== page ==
One of the questions the research group at Concordia University wanted to answer was whether seeing the face and/or the upper body of a person speaking English as a second language influenced how ‘understandable’ they would be perceived to be.
In these experiments, the researchers recorded speech samples of students – half of whom were Spanish and the other half of Chinese background – and asked fellow students (‘assessors’) to rate how easily the speakers in the videos could be understood, how fluent they were, and how strongly detectable their accent was.
To evaluate the effect of facial expressions and hand gestures, the scientists manipulated the recorded speech samples. A third of the assessors listened to the speakers while only seeing a stationary image of their faces. Another group listened to the same speech samples accompanied by a video showing visual clues restricted to the faces of the speakers – such as a smile, raised eyebrow or a frown. However, in the video shown to this group, the shoulders and hands of the speakers were ‘frozen’, thus eliminating the gestures conveyed by the movements of the torso or hands. Finally, a third group of assessors were shown the full video, closely replicating a real-world interaction with the speaker.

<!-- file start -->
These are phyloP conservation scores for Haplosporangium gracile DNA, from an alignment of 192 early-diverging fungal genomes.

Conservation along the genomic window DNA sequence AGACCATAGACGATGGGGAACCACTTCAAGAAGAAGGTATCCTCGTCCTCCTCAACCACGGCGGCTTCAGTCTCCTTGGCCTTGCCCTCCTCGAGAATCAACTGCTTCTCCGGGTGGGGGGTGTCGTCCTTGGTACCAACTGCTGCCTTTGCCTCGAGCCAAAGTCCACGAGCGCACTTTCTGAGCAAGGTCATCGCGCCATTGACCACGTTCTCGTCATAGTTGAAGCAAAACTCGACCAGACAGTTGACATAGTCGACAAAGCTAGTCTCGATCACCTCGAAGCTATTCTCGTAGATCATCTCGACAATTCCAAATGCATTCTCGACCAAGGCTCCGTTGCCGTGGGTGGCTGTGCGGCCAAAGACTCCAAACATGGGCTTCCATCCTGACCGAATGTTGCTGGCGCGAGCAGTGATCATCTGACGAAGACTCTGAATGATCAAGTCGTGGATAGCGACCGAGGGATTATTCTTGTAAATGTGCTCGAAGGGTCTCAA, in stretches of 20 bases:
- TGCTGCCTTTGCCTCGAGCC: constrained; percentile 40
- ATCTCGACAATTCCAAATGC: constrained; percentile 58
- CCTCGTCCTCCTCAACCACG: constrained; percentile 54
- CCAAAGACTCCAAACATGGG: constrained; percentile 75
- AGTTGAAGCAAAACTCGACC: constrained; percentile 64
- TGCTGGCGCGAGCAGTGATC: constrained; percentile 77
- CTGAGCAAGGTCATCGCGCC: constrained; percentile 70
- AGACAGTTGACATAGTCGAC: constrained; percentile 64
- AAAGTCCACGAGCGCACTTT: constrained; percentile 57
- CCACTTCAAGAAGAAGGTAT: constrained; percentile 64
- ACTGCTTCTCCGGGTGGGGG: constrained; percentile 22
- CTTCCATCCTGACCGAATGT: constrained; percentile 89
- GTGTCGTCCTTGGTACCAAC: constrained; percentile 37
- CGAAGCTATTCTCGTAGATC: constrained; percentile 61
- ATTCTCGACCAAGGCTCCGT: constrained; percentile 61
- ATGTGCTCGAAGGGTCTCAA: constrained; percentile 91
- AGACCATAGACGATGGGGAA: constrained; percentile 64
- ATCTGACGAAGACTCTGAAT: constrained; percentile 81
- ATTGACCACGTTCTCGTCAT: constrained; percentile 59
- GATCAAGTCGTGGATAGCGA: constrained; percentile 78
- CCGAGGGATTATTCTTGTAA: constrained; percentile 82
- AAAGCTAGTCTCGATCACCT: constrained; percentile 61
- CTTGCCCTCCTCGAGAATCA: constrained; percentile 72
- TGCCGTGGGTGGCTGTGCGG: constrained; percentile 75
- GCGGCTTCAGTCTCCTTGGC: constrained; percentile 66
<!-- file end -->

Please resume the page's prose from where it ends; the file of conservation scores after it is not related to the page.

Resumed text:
The findings were conclusive. The same speaker was perceived as more fluent, understandable, and less heavily accented when their face was moving, and this rating improved even further when upper body gestures and hand movements were also visible. Analysing the recorded images and the assessors’ ratings in more detail resulted in two unexpected findings. Speakers moving their eyebrows more often were perceived to have less pronounced foreign accents, while those who looked away from the listeners more often were judged to be easier to comprehend.
Anxiety and Non-verbal Cues
Predictably, previous research has shown that when speaking English as a second language, students affected by anxiety and other negative emotions performed poorly and became harder to understand. However, this research was carried out using a questionnaire that simply asked students to rate how nervous they were while speaking. To evaluate the role of anxiety more accurately, the scientists attached sensors to the fingers of the students using English as a second language to measure electrical conductance. Since skin conductance changes very rapidly when someone is stressed or experiences other negative emotions, so this allowed the scientists to monitor objectively how nervous the students were while discussing various topics.
Professors McDonough and Trofimovich and the team also explored whether certain facial expressions or hand gestures were specifically associated with periods of anxiety. To identify stress-associated behaviours, they analysed the skin conductance traces while simultaneously watching a video recording of the speakers to determine specifically what actions corresponded with higher levels of anxiety.